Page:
Bergman, Ernst Ingmar (July 14, 1918–July 30, 2007) By Humphrey, Daniel
Perhaps the exemplification of the European art-film director throughout the late 1950s and the 1960s, Ingmar Bergman developed what would become an almost instantly recognizable aesthetic and catalogue of concerns – widely imitated, often satirized – in a theater and cinema career spanning seven decades. Born in Uppsala, Sweden, of parents in a troubled marriage, Bergman spent his childhood largely at the home of a beloved maternal grandmother. This served in part as an escape from his relationship with his cold chaplain father. Innumerable biographical events and familial dynamics dating to his childhood would eventually be found in thinly disguised dramatic form throughout Bergman’s oeuvre, which often involves sympathetically portrayed strong and intelligent women and harshly regarded male authority figures. This is particularly the case in his final theatrical motion picture, Fanny och Alexander (1982) (Fanny and Alexander).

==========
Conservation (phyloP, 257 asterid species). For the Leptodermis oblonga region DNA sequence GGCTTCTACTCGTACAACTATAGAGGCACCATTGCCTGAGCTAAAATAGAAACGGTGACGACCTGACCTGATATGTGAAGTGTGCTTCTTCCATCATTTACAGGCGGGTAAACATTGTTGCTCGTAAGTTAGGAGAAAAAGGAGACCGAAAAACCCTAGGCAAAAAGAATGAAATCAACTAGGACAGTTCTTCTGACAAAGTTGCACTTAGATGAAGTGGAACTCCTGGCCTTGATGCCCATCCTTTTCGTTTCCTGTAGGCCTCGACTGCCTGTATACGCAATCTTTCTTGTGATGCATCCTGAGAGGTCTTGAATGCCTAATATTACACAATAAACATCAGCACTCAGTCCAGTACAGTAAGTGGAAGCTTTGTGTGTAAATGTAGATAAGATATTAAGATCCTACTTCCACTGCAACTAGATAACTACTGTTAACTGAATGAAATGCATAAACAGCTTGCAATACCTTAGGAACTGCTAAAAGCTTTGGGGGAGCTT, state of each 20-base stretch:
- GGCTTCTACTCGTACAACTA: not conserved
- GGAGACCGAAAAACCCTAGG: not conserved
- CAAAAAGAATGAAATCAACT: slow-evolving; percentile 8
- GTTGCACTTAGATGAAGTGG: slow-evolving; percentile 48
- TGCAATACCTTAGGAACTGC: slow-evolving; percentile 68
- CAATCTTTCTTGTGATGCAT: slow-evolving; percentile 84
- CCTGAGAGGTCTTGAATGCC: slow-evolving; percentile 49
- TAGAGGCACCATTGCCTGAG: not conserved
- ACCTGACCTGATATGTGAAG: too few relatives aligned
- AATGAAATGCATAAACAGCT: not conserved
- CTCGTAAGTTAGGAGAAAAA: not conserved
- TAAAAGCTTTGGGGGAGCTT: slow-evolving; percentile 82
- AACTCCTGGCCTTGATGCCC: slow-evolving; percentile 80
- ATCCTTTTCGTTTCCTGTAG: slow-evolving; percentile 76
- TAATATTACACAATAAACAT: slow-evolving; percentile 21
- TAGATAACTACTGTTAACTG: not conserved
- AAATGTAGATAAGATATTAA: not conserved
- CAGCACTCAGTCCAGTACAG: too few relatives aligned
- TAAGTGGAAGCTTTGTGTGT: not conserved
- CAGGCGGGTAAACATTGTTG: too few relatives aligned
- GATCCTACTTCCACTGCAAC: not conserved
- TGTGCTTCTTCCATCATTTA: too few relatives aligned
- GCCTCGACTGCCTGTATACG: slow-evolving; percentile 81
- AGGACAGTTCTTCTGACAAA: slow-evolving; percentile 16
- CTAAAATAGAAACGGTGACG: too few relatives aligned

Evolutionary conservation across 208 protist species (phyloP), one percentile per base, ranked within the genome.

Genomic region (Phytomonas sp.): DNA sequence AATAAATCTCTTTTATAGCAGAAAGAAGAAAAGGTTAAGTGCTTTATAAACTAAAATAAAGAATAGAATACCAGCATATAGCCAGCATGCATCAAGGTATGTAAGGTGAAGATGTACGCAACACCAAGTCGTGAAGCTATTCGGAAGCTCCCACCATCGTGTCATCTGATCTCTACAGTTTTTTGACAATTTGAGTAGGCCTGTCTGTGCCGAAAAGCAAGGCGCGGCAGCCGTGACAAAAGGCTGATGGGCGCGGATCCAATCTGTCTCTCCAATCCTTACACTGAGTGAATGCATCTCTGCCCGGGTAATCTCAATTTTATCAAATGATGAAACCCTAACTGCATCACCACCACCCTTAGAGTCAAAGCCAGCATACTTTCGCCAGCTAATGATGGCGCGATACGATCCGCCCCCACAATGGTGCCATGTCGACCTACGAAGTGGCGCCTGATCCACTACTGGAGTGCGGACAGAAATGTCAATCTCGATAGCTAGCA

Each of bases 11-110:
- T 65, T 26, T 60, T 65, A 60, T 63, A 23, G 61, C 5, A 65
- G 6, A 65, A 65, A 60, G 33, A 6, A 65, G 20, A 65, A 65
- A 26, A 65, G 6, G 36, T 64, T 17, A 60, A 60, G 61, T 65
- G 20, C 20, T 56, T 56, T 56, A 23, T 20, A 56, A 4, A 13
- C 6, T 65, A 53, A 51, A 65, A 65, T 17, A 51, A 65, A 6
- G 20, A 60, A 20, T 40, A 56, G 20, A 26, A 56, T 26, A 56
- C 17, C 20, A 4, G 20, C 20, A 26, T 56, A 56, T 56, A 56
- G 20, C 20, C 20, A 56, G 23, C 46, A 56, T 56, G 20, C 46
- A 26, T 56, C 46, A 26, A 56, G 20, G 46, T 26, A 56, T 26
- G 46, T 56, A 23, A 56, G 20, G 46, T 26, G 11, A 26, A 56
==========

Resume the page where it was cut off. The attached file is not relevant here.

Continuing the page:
Bergman initially came to the cinema from the Swedish theater, where he, like Orson Welles in the U.S. a decade earlier, managed to establish a formidable reputation by his mid-20s. Perhaps as a result of his work for the stage, which Bergman continued throughout the rest of his life, the acting in the director’s films is always particularly impressive; not surprisingly, his films are often set in the milieu of the performing arts, with performance and creative expression as recurrent themes.